Have you ever been hit with the factoid, âTomatoes are actually fruits?â Well, hereâs something even weirder â did you know strawberries arenât actually berries? And for that matter, neither are raspberries or blackberries?
Why, then, do they all have âberryâ in their names? The reason is similar to why we think of tomatoes, squash, cucumbers, and peppers as vegetables when they are actually fruits of the vine â their culinary usage. As small, sweet, colorful fruits that go great in pies and jams, strawberries, raspberries, and blackberries have much the same culinary applications as true botanical berries like blueberries and cranberries.
But in order to meet the botanical definition of a berry, a fruit must have the following qualities:
- The fruit must develop from a flower with one ovary.
- The fruit must have two or more seeds.
- The fruit must have three distinct layers â an exocarp (outer skin), a mesocarp (fleshy middle), and an endocarp (inner portion holding the seeds).
If you look at strawberries, raspberries, and blackberries closely, youâll notice that they differ substantially from the physical characteristics of true berries like blueberries. Raspberries and blackberries are actually aggregate fruits made up of lots of tiny units known as drupes. Each drupe contains a seed and comes from its own ovary within the flower.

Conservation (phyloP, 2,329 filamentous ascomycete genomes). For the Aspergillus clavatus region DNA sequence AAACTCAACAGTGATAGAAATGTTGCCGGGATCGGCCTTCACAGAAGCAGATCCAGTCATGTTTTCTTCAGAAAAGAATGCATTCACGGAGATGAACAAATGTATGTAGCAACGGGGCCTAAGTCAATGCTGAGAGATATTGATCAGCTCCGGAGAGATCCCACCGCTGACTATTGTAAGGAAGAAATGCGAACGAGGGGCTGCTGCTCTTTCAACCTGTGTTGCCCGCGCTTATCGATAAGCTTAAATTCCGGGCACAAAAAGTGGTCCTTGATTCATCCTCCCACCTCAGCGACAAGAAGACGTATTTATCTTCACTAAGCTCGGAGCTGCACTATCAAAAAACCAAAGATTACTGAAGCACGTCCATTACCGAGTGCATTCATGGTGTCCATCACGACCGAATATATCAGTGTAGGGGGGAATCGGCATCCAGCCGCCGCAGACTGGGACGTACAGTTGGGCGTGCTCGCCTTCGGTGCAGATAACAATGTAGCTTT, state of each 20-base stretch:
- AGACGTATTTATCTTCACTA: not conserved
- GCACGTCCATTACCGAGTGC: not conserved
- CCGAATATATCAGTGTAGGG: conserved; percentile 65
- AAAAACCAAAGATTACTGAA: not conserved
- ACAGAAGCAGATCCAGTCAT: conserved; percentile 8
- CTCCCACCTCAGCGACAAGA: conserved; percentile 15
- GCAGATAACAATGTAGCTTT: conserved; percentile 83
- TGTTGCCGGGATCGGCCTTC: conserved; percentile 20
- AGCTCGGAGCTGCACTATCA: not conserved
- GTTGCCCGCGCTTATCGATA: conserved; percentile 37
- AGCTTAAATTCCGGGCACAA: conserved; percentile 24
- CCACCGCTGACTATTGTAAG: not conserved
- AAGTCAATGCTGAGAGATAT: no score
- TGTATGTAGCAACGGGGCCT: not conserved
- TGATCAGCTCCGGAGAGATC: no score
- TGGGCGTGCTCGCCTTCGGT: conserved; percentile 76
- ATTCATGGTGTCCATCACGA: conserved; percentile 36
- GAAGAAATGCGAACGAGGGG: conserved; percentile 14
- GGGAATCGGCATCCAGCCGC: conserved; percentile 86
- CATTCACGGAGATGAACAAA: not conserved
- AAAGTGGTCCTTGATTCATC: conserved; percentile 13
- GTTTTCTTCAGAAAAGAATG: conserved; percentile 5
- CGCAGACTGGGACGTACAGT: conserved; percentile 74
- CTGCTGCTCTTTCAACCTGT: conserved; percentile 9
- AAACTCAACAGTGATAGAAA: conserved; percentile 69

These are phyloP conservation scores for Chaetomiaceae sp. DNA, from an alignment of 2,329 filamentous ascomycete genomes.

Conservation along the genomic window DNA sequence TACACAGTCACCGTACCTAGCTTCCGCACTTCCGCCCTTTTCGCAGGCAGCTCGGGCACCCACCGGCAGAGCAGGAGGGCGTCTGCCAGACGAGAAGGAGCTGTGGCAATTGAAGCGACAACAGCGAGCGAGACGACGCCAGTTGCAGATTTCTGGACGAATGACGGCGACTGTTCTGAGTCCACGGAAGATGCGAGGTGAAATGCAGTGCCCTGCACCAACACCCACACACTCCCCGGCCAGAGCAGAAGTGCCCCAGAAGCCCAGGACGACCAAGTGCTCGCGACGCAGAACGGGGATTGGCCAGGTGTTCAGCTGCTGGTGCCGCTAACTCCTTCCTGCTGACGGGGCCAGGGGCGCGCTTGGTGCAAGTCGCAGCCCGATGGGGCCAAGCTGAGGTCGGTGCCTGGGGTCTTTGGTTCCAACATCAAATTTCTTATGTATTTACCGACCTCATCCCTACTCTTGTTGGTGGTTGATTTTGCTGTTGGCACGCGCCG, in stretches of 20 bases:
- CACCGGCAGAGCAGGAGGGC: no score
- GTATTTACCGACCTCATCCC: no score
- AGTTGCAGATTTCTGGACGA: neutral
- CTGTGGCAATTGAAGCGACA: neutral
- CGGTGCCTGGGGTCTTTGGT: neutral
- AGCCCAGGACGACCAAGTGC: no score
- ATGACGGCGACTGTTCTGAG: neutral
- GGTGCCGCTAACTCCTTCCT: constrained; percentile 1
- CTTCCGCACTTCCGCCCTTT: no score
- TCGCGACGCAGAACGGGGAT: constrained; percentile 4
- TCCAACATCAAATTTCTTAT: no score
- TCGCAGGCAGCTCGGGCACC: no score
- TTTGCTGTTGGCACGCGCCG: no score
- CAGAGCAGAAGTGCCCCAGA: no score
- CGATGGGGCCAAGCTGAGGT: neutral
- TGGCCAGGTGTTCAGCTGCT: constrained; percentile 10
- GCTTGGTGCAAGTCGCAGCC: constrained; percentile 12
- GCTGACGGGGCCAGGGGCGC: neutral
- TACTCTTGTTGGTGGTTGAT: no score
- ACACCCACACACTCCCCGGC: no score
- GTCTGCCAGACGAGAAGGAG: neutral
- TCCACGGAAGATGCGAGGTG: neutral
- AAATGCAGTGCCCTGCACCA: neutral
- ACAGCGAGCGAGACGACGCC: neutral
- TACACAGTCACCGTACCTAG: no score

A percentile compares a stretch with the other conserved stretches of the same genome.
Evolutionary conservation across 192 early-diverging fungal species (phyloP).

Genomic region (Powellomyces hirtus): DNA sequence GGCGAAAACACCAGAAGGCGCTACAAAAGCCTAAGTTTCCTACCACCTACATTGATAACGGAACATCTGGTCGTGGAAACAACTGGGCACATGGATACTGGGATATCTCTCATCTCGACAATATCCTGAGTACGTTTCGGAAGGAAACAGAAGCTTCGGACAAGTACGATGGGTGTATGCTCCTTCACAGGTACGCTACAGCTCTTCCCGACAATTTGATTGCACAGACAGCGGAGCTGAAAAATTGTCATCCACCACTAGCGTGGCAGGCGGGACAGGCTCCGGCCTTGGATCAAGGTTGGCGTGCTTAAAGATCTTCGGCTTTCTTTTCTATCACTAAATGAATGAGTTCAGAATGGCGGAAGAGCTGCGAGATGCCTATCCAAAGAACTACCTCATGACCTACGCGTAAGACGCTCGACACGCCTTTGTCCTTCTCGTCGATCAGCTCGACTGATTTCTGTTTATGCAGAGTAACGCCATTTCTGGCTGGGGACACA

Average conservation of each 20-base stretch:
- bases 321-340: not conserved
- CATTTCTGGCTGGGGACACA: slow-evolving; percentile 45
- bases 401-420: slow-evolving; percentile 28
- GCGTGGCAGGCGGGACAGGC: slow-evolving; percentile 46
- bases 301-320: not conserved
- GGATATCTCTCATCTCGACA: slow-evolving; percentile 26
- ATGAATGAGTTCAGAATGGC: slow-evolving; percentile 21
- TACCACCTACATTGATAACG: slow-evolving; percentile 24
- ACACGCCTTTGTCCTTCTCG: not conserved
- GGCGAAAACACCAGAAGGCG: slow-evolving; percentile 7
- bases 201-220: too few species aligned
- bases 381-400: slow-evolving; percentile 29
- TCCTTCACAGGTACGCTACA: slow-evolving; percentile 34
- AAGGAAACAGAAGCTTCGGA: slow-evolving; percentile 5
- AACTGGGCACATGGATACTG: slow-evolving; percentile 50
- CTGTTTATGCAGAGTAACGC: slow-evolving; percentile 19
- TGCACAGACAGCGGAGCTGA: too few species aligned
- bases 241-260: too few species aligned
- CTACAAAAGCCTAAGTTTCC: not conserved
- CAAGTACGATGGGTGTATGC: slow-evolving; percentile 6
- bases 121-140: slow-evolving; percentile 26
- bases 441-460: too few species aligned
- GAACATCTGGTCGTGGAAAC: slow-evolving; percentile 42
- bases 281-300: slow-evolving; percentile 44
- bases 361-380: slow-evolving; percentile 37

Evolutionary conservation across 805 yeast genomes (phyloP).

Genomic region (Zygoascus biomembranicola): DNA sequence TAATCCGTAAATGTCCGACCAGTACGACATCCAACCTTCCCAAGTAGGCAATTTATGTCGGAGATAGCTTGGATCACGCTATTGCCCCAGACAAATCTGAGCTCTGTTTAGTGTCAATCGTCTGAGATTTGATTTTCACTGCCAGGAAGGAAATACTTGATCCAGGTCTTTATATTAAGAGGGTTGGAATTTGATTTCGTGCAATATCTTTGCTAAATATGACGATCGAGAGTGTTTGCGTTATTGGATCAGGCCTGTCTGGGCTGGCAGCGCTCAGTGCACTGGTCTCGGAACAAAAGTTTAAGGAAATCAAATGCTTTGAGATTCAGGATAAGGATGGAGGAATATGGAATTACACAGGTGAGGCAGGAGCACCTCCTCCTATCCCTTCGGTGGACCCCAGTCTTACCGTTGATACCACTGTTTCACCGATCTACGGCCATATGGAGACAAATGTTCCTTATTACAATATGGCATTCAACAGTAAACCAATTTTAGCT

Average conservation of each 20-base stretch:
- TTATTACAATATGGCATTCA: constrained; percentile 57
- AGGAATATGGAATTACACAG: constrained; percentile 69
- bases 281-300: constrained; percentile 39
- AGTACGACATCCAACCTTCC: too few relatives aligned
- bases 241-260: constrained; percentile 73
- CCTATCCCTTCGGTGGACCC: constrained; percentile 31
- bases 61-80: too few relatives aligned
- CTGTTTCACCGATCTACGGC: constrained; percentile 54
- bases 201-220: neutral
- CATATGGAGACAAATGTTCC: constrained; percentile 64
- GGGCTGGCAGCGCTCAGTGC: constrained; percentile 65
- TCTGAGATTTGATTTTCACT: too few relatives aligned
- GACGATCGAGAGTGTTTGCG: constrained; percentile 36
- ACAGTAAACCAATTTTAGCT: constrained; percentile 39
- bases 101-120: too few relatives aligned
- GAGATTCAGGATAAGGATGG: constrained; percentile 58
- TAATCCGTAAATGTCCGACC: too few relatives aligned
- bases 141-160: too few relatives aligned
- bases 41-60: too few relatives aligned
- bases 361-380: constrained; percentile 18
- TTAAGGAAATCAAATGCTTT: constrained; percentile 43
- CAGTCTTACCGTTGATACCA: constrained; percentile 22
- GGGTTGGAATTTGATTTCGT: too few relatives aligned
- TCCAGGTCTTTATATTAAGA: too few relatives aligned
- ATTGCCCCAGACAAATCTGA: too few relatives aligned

Strawberries are even more unusual. The sweet, red flesh of the strawberry isnât actually derived from its flowerâs ovary at all. Rather, the strawberryâs flesh grows from the flowerâs receptacle that holds the ovaries. What look like tiny seeds on the outside of the strawberry are actually fruits called achenes, each of which grows from an individual ovary.
By botanical definition, here are some examples of fruits that are actually berries, versus some that are not:
|Tomatoes, peppers, eggplants, cucumbers, avocados, pumpkins, watermelons, grapes, bananas, kiwis||Strawberries, raspberries, blackberries|
So while your concept of berries may have just been turned upside-down, the good news is that there are actually plenty of fruits that are berries in both the botanical sense and the culinary sense. As mentioned above, blueberries and cranberries meet both definitions. If youâre a frequent shopper at IKEA, youâve probably heard of lingonberries, which are also true berries. There are also lots of less commonly used berries out there like elderberries, gooseberries, goji berries, and several varieties of currants.
You may never look at strawberries the same way again! đ